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Norwich is steeped in history, with reminders of its Viking, Norman and medieval past on streets and buildings across the city. But the city also plays host to one of the country’s oldest cultural gatherings – Norfolk & Norwich Festival.
Read on for a look at the history of the festival in this guest blog from Norfolk & Norwich Festival.
This year, the Festival celebrates its 250th anniversary. Only the Three Choirs Festival, a choral event rotating across Hereford, Worcester and Gloucester, can lay claim to be an older arts festival. Over the years, Norfolk & Norwich Festival has changed as the times have changed. Beginning as a philanthropic endeavour; evolving into a classical music goliath, and now a county-wide celebration of the arts. Throughout though, it has always had community at its heart.
When the first Norfolk and Norwich Hospital opened its doors in the summer of 1772, it was the fruits of more than a decade of labour. In 1758 Surgeon, Benjamin Gooch had been dispatched to London by the then Bishop of Norwich to investigate the latest thinking in hospital administration (it was still more than 150 years until the founding of the NHS). Gooch and philanthropist William Fellowes slowly evolved a plan which saw the hospital built on a site at St Stephen’s.
Even as the hospital opened, funding was in short supply. Only two-thirds of the 120 beds could be used and a second wing was postponed. Late that summer, the city brimming with visitors, a series of sermons were organised at Norwich Cathedral to raise the princely sum of £132 to support the hospital. The following year the sermons were repeated, this time with the addition of music. It was from these modest origins that the first Festivals were formed.
Over the years, the concept grew in its ambitions, its audiences and in the money it raised. In 1788 the first ‘Grand Music Festival’ was staged. Reliant on good will and volunteers, the early Festivals were a sporadic affair, occurring every few years and comprising a handful of concerts across St Andrew’s Hall, the Cathedral, St Peter Mancroft and the Theatre Royal. Still, they were largely successful events, bringing Norwich audiences a taste of culture rarely seen outside London.
An evolution took place in 1824 with the formation of the Norfolk & Norwich Triennial Festival, establishing a regular three-yearly pattern to proceedings. The first Triennial was a major success, attracting audiences of 10,000 and a sum in excess of £2000 being donated to the hospital.
As the 19th century wore on, the Festival grew to a position of eminence on the national and international scene. Over the next 100 or more years, it attracted a host of famous conductors and Directors including Sir Henry Wood, ‘Founder of the Proms’ and Sir Thomas Beecham. Felix Mendelssohn was even courted at one stage. The Festival too showed impressive artistic ambition, commissioning new works from the likes of Louis Spohr, Edward Elgar, Benjamin Britten and Ralph Vaughan Williams (his 1936 commission – Five Tudor Portraits will be revisited at this year’s Festival).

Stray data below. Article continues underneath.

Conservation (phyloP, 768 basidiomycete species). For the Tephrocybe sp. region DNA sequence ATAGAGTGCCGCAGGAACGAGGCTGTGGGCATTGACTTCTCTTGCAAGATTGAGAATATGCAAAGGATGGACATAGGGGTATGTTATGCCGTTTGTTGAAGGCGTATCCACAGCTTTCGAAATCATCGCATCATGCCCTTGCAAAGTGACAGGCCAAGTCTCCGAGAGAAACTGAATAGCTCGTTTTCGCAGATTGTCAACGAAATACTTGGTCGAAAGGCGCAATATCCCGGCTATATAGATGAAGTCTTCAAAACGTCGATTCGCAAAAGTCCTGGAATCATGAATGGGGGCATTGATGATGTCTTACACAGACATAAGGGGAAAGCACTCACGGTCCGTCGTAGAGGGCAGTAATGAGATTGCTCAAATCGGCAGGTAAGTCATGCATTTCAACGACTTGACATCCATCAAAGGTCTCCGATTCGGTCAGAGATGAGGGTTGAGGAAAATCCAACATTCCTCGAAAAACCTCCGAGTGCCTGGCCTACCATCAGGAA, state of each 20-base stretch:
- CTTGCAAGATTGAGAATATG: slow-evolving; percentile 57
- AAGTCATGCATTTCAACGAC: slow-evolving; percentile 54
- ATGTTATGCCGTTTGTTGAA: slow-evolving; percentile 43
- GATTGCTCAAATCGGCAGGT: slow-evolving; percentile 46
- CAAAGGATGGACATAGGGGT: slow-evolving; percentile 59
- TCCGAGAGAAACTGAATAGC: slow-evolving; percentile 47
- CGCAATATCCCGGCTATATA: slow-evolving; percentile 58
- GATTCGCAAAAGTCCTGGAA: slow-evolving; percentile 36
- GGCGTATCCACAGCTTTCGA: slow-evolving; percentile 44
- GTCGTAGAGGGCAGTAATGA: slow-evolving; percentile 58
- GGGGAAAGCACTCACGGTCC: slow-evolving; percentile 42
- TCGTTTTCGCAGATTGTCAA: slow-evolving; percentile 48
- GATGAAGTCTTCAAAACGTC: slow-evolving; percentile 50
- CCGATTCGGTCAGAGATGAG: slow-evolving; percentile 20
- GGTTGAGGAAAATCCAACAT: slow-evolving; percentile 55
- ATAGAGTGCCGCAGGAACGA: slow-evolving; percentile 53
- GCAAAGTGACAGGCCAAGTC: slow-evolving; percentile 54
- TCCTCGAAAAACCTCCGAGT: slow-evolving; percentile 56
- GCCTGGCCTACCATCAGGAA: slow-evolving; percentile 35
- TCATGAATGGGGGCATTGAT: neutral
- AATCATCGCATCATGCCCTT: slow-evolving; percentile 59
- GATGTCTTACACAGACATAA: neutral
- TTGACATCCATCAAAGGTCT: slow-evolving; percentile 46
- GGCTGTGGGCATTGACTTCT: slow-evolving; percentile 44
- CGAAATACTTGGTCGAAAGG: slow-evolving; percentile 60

The Festival wooed, though never succeeded in securing, superstar vocalist, Jenny Lind. Lind had a long association with the city, performing several times here in the mid-1800s. Proceeds from her concerts were also donated to the hospital and the children’s hospital still carries her name today. Negotiations between the Festival and her management never bore fruit, but her work and life will also be explored in Fairytales & Nightingales at 2022’s Festival.
The 1950 Festival was postponed for a year to coincide with the Festival of Britain. Designed as a post-war ‘tonic to the nation’, thousands across the city came together in celebration and a young Princess Elizabeth visited and opened the Colman Art Gallery in the Castle.
The 50s also saw the beginning of the evolution of the Festival into something much more than a classical music event, with theatre and visual arts included in the programme for the first time. By 1961 jazz and a wider music programme was beginning to emerge.
In 1989, after much deliberation, the Festival went annual and through the 90s blossomed into the multi-artform celebration we know today. A growing outreach programme brought opportunities to young people around the county and a free outdoor programme emerged, ensuring as many as possible could enjoy the Festival.
This year’s Festival will look back on the past 250 years with events, performances and exhibitions celebrating its history and role in Norwich life. Always evolving though, the Festival will look to the future too, with an ambitious programme woven through with work for younger audiences and from exciting emerging talent. Find out what’s in store for ‘Festival 250’ over at www.nnfestival.org.uk.